Review: Philip Pullman’s “La Belle Sauvage”

by Miles Raymer

La Belle Sauvage

Philip Pullman’s His Dark Materials trilogy is a unique and rightly-cherished accomplishment of narrative imagination. Given my deep fondness and respect for that work, I was both excited and nervous to hear that Pullman was returning to that world for a second trilogy. It can be dangerous to mess with a good thing, but more of a good thing can also be great. After finishing La Belle Sauvagethe first volume of The Book of Dust, I am cautiously optimistic that Pullman will once again create a story of epic scope and distinct value.

It is impossible to read this book without comparing it to The Golden Compassthe first volume in His Dark Materials. Like its predecessor, Sauvage is about a child who is on the verge of adolescence. The protagonist is Malcolm Polestead, an extremely likable boy with a steadfast constitution and a curious mind. He helps his parents run a tavern but dreams of one day becoming a scholar. Malcolm is a terrific foil to Lyra Belacqua––the protagonist of His Dark Materials. While Lyra is deceitful by nature and must learn the proper applications of honesty, Malcolm is honest to a fault and must learn the proper applications of deceit. Orbiting around Malcolm’s tale are Pullman’s usual preoccupations with the dangers of fundamentalist religion, the nature of reality, human consciousness, and the hardships of growing up.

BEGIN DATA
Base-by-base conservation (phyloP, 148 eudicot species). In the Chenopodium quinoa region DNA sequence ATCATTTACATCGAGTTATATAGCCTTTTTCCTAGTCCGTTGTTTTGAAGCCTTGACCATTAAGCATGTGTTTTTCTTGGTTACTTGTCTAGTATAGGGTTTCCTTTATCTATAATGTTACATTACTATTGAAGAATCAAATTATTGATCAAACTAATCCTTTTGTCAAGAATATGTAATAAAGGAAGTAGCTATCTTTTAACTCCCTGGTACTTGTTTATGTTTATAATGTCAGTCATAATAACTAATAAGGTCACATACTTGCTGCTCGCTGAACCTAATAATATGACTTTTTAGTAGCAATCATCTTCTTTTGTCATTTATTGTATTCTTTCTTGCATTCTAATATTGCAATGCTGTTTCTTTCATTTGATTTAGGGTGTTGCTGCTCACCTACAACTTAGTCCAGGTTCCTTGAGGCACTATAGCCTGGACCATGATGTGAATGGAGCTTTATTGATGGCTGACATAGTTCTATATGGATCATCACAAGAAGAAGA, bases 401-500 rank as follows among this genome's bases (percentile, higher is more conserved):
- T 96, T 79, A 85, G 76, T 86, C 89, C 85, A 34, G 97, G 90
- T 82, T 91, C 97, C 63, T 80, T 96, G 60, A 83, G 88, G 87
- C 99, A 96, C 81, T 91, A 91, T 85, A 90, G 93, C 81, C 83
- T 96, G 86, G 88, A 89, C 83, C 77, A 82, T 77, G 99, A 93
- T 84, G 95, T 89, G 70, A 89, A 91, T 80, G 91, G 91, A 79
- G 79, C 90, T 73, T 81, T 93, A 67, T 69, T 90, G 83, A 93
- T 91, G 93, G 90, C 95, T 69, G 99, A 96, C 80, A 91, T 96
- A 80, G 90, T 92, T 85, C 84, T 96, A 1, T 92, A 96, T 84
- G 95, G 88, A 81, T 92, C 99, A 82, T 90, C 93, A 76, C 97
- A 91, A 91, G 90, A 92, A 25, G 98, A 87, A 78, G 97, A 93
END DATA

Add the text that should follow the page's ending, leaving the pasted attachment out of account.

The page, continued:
Although Pullman doesn’t split La Belle Sauvage into two distinct parts, the book switches gears about halfway through, transitioning from a relatively simple and concrete narrative into an increasingly weird, nightmarish journey teeming with ecological disaster, fantastic locales and characters, and harrowing trauma. The latter part of the book is very dark––definitely not something I’d recommend for young kids (early teens and older are probably fine). As the book closed, I couldn’t figure out whether Pullman’s narrative was unraveling or picking up speed. I assume the latter based on his excellent track record, but I’ll have to wait for volumes two and three to know for sure. On its own, La Belle Sauvage is stimulating if not particularly satisfying. It may signify the start of something wonderful.

Rating: 7/10